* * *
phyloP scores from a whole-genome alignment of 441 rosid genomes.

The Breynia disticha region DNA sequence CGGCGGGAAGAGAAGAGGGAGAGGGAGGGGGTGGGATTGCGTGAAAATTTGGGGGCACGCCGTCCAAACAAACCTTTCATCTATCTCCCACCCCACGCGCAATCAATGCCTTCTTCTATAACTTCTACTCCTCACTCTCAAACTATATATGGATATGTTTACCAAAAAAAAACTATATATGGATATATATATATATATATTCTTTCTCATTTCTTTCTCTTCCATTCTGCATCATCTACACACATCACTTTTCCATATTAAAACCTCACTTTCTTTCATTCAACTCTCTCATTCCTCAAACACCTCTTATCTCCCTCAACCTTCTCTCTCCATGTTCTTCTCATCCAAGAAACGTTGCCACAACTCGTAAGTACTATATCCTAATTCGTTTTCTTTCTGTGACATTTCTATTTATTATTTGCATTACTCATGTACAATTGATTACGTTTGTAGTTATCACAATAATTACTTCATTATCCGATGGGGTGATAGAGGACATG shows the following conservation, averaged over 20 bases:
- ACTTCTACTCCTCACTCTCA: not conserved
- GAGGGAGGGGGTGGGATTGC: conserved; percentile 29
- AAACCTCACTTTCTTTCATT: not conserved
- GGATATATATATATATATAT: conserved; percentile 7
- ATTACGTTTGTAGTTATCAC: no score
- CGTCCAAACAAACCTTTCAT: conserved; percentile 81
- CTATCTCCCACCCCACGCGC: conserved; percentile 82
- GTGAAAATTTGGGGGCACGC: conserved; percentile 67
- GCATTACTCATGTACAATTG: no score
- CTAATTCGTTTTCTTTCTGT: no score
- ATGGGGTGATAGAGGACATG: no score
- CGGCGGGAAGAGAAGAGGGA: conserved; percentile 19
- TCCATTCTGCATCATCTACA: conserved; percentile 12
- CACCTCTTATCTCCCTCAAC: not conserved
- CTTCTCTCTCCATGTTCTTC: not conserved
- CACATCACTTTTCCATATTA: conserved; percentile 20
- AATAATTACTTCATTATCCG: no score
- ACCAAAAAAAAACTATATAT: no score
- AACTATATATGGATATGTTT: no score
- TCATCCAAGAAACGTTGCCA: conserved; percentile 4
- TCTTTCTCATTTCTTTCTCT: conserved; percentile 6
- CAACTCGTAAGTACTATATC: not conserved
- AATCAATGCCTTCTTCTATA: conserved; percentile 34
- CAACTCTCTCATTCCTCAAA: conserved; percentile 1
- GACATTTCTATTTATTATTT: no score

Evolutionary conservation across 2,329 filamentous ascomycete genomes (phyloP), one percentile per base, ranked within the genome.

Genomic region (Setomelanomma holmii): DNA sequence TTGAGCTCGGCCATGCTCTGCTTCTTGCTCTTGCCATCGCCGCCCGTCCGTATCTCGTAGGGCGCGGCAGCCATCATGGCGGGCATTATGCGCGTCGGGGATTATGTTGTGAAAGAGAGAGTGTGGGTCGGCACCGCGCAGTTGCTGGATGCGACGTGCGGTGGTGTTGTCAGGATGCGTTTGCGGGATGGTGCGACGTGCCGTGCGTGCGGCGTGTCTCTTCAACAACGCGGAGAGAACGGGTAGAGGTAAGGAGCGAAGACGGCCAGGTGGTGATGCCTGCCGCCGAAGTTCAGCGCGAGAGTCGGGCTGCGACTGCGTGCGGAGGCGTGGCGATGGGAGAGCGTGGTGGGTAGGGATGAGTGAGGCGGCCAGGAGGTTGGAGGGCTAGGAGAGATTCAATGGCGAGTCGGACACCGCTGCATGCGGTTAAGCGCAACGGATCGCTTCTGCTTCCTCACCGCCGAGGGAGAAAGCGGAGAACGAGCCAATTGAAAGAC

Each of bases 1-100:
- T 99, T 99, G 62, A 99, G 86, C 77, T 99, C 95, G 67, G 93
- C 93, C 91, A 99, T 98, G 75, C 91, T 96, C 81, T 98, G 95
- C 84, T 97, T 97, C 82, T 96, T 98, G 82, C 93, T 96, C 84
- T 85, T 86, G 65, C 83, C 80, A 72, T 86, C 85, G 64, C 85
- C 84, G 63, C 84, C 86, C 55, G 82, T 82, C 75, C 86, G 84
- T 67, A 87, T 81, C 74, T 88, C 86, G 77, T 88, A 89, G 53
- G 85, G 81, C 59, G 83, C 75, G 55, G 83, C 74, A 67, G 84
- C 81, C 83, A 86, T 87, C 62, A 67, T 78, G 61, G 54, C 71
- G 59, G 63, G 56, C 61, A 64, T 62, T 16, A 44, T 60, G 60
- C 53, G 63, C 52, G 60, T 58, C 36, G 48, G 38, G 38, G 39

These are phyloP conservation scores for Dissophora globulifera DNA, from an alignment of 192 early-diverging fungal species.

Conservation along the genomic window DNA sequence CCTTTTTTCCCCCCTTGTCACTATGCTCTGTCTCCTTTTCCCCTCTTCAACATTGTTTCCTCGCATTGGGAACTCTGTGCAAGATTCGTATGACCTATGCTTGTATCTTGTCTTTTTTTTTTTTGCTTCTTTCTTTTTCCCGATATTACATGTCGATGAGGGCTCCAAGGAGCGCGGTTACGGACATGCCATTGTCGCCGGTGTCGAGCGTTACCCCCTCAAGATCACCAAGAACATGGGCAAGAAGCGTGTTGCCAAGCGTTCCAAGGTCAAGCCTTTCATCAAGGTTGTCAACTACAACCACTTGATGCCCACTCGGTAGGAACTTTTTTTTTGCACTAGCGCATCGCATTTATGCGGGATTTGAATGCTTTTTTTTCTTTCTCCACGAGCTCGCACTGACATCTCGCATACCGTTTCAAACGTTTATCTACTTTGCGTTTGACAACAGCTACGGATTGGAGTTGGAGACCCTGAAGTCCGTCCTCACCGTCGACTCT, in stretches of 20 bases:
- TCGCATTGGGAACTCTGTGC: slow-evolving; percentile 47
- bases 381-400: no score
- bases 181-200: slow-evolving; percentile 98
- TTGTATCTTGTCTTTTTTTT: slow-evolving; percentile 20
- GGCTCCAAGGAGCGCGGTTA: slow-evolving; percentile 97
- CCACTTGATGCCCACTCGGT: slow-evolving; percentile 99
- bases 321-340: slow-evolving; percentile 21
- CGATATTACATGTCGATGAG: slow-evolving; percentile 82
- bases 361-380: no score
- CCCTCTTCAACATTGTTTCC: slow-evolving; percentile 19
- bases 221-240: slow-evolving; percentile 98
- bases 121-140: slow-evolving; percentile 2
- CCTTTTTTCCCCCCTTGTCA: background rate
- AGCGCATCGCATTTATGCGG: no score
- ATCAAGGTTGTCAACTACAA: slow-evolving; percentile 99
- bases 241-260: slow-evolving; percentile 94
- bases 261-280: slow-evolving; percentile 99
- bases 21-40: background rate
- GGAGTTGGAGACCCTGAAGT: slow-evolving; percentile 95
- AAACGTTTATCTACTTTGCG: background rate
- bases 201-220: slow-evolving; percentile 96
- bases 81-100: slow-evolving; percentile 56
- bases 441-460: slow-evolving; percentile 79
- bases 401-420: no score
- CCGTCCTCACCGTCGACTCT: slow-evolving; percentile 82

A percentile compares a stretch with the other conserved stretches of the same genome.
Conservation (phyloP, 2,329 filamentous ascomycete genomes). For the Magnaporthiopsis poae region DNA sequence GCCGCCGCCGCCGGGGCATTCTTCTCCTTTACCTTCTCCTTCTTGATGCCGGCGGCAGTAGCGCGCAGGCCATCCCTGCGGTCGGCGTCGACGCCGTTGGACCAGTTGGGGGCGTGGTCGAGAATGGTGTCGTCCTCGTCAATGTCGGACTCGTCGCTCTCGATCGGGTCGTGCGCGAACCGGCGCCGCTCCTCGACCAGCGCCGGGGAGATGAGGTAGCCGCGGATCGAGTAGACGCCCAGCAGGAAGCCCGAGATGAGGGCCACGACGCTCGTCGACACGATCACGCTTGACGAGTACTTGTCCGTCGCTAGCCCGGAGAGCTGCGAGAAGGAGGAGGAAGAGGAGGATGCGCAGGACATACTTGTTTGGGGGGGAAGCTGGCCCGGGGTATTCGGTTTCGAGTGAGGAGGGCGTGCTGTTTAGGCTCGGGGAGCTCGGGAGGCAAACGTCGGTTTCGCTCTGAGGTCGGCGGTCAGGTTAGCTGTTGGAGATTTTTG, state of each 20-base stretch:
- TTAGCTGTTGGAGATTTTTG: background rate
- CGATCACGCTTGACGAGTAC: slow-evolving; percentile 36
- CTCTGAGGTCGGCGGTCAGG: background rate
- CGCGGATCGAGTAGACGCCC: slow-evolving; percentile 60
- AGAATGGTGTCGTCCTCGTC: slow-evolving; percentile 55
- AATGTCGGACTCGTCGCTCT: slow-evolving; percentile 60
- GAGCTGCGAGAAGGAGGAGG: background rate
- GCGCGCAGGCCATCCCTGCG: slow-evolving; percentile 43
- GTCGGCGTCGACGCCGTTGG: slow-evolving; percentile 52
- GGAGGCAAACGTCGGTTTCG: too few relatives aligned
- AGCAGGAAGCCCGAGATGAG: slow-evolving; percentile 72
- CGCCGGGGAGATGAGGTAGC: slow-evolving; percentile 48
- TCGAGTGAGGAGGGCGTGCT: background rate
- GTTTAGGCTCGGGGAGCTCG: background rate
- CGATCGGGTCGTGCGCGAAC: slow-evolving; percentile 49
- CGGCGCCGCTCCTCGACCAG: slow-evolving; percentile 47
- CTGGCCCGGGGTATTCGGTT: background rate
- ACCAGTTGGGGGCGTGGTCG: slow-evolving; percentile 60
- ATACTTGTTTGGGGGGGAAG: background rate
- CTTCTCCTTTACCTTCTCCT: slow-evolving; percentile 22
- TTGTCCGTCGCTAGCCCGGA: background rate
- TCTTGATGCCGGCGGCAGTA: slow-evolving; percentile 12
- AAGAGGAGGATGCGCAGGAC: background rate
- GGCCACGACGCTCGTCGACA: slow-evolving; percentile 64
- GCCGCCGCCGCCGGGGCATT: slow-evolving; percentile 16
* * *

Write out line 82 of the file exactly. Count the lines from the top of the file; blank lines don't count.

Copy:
- TCGAGTGAGGAGGGCGTGCT: background rate